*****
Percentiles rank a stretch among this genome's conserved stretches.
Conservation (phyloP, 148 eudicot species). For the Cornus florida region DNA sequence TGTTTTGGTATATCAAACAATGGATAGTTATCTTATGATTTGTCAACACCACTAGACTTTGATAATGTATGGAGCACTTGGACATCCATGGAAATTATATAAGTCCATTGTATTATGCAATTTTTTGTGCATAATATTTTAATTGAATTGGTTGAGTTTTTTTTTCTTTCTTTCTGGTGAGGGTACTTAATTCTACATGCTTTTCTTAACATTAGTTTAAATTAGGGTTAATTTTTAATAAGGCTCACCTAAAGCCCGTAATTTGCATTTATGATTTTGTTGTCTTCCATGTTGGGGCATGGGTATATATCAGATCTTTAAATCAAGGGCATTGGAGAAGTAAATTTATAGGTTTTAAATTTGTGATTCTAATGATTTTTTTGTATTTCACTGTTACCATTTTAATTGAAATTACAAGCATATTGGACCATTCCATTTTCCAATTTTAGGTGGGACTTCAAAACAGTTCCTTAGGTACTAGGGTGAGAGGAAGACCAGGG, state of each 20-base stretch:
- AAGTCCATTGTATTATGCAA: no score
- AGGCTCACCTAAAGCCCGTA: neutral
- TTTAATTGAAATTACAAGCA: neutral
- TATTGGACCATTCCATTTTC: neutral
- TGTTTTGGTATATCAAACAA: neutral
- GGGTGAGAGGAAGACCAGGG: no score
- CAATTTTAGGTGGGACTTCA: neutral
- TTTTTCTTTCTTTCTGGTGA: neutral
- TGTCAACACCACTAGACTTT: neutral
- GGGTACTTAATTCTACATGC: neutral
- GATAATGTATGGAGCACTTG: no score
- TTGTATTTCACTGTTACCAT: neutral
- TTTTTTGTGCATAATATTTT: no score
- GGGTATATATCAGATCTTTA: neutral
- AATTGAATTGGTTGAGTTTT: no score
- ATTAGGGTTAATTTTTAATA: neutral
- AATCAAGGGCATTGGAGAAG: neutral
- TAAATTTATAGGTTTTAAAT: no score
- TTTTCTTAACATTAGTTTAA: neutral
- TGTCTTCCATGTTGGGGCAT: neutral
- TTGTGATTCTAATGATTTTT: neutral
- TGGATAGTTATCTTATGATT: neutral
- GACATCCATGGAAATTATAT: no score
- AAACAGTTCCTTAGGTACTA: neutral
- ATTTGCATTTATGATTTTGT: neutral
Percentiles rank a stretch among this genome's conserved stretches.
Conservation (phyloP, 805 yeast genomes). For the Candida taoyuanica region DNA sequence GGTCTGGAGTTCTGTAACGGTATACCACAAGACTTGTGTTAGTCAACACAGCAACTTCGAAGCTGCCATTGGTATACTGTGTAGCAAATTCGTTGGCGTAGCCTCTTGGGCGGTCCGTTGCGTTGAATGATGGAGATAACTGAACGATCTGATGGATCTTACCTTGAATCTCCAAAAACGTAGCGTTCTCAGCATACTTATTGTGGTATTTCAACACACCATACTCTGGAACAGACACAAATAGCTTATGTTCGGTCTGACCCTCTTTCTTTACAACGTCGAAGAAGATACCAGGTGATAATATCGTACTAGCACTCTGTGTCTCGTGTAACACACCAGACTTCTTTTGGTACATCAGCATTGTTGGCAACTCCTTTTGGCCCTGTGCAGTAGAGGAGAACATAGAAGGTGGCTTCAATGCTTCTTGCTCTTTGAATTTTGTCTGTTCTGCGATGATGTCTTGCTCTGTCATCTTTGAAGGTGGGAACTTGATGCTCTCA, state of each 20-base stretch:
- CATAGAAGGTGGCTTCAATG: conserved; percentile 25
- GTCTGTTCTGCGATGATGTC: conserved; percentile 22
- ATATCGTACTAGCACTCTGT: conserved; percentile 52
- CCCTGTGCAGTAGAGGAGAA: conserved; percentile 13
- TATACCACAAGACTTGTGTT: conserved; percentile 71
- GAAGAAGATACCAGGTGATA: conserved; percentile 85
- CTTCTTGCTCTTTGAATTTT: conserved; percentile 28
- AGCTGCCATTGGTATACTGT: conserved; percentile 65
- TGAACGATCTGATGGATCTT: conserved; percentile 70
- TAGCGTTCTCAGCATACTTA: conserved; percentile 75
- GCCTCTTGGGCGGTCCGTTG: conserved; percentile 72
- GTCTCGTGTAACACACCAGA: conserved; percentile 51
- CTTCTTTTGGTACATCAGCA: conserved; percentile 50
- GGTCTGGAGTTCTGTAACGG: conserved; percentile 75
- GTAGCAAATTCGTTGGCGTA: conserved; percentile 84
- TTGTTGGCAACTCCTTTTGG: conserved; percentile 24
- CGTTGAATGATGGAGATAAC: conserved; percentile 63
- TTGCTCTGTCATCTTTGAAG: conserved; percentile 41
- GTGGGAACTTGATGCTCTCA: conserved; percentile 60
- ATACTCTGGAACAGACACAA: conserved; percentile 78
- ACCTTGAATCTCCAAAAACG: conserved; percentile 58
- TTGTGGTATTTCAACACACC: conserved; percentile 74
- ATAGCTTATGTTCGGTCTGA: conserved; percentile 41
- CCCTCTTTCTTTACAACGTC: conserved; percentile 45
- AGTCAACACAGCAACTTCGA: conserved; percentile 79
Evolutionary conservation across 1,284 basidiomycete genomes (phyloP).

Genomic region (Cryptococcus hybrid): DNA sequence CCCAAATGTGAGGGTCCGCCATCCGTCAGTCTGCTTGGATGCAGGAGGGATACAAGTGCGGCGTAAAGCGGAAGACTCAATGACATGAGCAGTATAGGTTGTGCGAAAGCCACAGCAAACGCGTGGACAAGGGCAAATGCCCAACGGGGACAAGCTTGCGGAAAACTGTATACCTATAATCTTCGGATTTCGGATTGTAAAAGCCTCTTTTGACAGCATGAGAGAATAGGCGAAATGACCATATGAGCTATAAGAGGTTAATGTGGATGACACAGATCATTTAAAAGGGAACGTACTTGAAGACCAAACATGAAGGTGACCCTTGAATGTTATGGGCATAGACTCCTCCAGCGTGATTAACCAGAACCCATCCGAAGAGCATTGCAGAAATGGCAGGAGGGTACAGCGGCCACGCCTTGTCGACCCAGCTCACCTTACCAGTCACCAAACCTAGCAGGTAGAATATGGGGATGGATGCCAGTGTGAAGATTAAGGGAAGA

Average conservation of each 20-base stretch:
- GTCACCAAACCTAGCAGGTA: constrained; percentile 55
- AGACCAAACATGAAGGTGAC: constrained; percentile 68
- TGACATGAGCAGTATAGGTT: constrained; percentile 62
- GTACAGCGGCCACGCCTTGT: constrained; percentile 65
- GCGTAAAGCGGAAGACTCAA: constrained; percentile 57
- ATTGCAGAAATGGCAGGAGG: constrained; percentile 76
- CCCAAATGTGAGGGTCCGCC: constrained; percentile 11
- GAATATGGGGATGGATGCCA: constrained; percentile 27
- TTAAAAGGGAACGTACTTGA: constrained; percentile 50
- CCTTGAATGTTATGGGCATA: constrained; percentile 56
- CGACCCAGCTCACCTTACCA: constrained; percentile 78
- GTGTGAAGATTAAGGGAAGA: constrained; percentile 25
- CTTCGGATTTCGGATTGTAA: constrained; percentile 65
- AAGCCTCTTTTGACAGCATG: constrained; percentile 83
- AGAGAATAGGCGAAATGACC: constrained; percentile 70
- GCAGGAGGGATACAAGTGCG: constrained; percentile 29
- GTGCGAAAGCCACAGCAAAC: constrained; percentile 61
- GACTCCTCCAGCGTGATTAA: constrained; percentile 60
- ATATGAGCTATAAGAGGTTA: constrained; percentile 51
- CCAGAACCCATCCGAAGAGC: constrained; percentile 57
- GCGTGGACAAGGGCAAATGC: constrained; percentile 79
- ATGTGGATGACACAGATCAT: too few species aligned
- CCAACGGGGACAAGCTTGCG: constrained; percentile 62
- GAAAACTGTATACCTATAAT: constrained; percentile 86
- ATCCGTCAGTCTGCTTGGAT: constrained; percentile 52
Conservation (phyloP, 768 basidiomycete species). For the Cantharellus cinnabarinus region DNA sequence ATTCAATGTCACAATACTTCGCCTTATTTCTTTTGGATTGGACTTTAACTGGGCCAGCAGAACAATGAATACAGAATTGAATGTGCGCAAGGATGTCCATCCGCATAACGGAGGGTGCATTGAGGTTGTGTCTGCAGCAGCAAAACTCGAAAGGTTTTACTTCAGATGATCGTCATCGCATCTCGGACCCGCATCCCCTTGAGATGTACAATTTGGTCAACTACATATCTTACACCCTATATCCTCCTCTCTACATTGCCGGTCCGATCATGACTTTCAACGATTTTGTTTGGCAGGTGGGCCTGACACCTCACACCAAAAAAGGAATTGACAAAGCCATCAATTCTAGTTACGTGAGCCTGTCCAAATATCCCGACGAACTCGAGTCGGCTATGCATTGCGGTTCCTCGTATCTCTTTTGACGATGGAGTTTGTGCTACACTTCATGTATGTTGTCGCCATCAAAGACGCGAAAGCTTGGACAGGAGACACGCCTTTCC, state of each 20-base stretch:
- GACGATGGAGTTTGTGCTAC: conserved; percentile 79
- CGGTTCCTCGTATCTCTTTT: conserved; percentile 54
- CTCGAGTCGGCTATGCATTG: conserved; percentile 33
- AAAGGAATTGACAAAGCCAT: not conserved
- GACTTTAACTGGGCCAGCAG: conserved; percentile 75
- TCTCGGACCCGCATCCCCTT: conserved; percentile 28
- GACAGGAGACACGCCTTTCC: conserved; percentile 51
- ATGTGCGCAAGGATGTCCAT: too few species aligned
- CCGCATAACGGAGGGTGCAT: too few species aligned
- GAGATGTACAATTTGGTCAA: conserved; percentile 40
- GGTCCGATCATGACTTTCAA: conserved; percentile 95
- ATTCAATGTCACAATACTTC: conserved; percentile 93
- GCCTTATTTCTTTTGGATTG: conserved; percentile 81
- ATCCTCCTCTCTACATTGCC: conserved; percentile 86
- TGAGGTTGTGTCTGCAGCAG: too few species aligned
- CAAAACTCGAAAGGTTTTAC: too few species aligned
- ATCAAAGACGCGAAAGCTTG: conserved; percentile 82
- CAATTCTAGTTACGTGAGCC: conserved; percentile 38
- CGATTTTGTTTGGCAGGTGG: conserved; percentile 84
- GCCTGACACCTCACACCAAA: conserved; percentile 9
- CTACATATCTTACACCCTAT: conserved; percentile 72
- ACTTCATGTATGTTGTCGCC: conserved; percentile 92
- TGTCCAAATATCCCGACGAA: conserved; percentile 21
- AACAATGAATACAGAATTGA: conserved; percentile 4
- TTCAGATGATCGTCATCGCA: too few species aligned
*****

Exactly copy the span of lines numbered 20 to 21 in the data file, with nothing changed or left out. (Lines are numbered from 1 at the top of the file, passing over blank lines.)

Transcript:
- TAAATTTATAGGTTTTAAAT: no score
- TTTTCTTAACATTAGTTTAA: neutral